Will the National Association of Realtors anti-trust case lower home prices or commissions?

Published On: March 7, 2024773 words3.9 min read

Short answer, no.

Effect on home prices:  

According to the National Association of Realtors, FSBOs (For Sale By Owner) accounted for 7% of National home sales in 2023. The typical FSBO home sold for $310,000 compared to $405,000 for agent-assisted home sales. That’s a 30% discount, and typical commissions range between 5% and 6% nationally.  Statistically, selling by yourself is a bad idea.

Effect on commissions:  

Home Sellers have options; they can hire a realtor and pay a fee or they can do it themselves and save a bundle (maybe).  A Seller can list his/her home on Zillow for any price they choose, download a few forms and wait for the offers to roll in.  And of course a Buyer can purchase a home without a realtor, just fill out a few forms and get a mortgage, easy (not all that easy).  That said, most people believe that the sale and purchase process in California is complex, there are a host of legal and practical issues, which is why most people (93%) choose to hire an experienced professional to advise them.

If we agree it’s a good idea to hire a professional, how much is that advice worth, and who should pay? In California Sellers typically pay the fee.  Fees are typically based upon a percentage of the sales price, 5% is now common locally (2.5% for agent representing the Seller and 2.5% for the agent representing the Buyer) but fees are negotiable.  Discount real estate firms have been around for years, but they never really caught on in California.  People wonder if discount fees correlate to discount advice.  For example, you can hire a lawyer for $1,000/hour or another for $200/hour, will you get the same result?  Will the more expensive lawyer draft a more compelling argument that causes the opposing party to settle, maybe.  Would a faster settlement save you money, yes, but is it enough to make up the difference in fees?  It’s impossible to know.  

So you hire an experienced Realtor you feel comfortable with, and he negotiates a great price, acceptable terms, steers you away from pitfalls, addresses the challenges, skillfully handles the transactional details and keeps you informed every step of the way.  Perhaps the agent negotiates a $10,000 higher sales price for the Seller, or saves the Buyer from a $10,000 repair, or saves the transaction from cancelation by calming someone down (this happens more often than you might think).  The savings would be real, but you still might have difficulty quantifying the value of the professional you hired.  Could you have done it by yourself and achieved the same result?  Maybe…   maybe not.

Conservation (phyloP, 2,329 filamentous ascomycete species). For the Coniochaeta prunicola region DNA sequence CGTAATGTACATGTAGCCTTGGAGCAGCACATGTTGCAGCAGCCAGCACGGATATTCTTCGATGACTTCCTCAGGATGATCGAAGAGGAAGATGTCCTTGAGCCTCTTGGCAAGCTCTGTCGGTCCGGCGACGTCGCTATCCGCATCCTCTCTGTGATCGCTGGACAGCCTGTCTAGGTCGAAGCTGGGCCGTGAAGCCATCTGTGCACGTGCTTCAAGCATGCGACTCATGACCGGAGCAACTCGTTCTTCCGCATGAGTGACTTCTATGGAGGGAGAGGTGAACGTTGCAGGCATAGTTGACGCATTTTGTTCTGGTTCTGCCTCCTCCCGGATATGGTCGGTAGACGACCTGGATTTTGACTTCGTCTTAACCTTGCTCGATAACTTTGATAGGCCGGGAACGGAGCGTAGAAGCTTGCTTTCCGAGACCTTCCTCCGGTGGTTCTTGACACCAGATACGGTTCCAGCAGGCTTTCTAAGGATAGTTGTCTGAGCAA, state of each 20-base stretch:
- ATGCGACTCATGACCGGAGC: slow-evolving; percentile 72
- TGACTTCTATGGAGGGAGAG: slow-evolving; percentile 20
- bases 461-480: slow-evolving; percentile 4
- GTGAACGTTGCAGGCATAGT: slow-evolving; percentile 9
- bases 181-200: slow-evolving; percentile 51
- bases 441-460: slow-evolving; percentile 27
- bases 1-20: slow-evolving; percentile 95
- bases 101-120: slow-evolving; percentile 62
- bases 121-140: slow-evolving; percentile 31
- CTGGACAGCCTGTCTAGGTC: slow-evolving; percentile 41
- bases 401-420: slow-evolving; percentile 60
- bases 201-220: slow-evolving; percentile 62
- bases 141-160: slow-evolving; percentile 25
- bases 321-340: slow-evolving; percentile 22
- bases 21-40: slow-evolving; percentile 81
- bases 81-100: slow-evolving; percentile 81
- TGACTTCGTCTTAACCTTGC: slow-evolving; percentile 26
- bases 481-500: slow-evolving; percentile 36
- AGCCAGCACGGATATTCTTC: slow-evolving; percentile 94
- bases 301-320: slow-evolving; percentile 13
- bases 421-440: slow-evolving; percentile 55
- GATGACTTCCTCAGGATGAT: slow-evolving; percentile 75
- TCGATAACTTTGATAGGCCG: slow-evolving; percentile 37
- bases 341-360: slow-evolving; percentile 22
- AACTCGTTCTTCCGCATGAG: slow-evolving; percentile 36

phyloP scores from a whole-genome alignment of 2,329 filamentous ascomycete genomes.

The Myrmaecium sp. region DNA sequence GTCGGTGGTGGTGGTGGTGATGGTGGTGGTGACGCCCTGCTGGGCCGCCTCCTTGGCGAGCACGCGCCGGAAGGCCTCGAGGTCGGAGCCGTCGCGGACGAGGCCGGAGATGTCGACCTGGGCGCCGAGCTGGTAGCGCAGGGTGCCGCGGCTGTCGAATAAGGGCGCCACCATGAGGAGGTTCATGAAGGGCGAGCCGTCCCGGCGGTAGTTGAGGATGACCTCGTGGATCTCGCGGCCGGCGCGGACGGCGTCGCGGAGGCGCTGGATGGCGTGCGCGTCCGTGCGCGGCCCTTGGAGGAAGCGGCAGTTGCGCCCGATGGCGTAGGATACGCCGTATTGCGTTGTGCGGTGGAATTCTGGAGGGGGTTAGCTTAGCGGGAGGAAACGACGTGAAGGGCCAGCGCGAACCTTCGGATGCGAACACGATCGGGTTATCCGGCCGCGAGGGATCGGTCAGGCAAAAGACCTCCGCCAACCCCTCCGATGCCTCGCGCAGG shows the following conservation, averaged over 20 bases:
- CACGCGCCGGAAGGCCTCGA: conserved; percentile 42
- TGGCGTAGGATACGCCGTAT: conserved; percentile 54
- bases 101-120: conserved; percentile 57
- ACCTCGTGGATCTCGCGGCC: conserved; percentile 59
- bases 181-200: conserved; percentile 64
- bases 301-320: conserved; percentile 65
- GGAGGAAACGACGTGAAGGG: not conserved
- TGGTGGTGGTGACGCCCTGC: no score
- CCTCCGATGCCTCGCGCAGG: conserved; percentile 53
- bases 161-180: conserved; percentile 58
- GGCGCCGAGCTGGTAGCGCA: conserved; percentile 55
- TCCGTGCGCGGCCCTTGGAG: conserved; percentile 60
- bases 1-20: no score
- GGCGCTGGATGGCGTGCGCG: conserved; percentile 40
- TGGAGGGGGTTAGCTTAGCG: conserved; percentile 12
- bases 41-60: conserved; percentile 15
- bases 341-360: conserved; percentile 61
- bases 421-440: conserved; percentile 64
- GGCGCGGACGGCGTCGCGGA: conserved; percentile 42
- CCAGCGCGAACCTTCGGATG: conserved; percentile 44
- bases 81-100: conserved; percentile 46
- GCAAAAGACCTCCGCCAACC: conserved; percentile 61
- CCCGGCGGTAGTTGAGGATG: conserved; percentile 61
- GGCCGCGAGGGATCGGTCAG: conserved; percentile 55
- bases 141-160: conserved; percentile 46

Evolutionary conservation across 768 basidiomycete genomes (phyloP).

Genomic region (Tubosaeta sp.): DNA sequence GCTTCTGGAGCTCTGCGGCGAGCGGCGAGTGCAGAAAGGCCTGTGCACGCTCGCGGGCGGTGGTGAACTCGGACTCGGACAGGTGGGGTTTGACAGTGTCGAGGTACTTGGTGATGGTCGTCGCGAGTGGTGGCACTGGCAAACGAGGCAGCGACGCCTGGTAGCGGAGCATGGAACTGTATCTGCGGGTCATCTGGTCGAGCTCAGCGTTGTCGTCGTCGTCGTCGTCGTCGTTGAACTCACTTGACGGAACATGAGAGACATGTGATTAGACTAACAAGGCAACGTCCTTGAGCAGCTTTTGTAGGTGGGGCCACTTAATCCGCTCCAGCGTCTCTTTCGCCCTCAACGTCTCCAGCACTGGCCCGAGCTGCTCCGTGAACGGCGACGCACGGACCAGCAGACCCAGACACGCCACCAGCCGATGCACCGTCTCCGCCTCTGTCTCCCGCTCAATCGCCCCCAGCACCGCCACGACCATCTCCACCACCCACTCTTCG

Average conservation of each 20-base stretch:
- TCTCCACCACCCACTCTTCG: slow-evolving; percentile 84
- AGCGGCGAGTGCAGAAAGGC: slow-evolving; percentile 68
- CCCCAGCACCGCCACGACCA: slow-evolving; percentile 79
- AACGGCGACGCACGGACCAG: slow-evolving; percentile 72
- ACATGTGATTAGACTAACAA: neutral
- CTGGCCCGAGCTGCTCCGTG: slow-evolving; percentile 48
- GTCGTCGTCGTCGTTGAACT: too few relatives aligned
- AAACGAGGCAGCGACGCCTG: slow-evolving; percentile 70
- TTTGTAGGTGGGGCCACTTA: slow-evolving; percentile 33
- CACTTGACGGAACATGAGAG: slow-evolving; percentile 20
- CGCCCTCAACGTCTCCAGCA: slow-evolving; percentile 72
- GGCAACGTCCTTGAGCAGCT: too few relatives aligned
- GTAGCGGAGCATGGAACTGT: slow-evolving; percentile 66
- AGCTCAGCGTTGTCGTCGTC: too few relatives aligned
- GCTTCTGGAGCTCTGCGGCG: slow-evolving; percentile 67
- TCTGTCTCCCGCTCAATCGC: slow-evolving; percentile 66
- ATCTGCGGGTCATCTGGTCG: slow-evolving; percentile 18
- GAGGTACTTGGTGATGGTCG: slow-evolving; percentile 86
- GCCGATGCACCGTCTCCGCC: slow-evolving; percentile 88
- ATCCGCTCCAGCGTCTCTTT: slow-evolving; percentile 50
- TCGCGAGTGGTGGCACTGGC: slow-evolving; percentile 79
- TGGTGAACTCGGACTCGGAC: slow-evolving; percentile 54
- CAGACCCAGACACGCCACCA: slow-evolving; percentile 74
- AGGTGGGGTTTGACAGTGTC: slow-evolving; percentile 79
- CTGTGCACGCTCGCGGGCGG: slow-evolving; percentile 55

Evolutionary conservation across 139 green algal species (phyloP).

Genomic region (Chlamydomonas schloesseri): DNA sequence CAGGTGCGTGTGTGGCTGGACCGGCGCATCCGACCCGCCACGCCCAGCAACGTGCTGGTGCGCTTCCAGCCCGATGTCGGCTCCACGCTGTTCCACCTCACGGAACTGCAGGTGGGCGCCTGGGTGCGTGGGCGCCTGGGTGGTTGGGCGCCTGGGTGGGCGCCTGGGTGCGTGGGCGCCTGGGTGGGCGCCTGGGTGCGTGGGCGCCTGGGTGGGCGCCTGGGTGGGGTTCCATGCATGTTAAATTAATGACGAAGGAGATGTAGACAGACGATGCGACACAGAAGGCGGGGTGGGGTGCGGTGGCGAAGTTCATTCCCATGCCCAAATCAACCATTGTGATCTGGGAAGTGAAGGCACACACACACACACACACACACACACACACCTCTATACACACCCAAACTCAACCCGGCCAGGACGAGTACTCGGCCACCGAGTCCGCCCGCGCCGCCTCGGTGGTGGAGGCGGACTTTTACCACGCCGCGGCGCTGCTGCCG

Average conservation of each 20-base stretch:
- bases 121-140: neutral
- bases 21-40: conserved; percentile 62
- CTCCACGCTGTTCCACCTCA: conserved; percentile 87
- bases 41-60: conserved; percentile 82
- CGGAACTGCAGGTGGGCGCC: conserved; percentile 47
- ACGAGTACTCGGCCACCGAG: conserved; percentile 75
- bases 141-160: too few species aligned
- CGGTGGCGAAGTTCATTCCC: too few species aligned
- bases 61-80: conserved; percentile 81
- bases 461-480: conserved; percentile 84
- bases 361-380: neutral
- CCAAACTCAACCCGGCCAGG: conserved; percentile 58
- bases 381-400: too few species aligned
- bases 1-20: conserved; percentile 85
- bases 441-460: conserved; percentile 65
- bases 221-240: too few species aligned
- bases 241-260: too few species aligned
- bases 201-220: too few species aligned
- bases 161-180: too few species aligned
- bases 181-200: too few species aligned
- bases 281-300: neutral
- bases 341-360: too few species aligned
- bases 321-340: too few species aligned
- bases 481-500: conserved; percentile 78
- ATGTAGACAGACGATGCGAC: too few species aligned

Let’s say the Seller hires a realtor to represent them and they choose to pay a Buyer’s agent commission (traditionally), agents with qualified Buyers will undoubtably beat a path to the home. If the Seller chooses not to pay a Buyers agents commission, agents have no incentive (or obligation) to show the listing to their clients.  In fact, the opposite is true, they’d likely choose to show their clients other homes, homes which offer compensation.  The typical real estate agent is 100% commission (no salary) and everyone needs to be paid for their time.  Will that Seller get offers?  Will those Buyers be qualified?  Will those offers be competitive?  How long will it take to sell?  Will the Seller ultimately save any money?  Maybe…

But we’ve got another issue, who represents the would-be Buyer if they show up without an agent?  Can the listing agent represent the Buyer as well as the Seller?  Technically yes, but this is where it gets tricky.  California licenses real estate agents and designates them as fiduciaries, and a fiduciary has the duty to act solely in the best interest of their client.  When the Listing agent signs a listing agreement with the Seller they swear allegiance to that Seller.  Can the listing agent effectively represent both the Buyer and the Seller, perhaps, but why would they take the chance.  California has an estimated 275,000 attorneys, all trying desperately to make a living.  Why would an agent assume additional liability by representing both parties for no additional compensation?  

And what about the Buyers?  Most Buyers are struggling to come up with the down payment and closing costs, the last thing they need is another fee…  so they may be tempted to go it alone (scary).  If the market continues to move in this direction the lenders (Fannie Mae) may be forced into financing the Buyers agent commission, not a horrible option.  In conclusion, I believe most Sellers are comfortable increasing the sales price of their home to account for the commissions, business as usual.  

Contour Realty

If you're looking for personalized, expert guidance in navigating your real estate journey, Contour Realty is here and happy to help you every step of the way.

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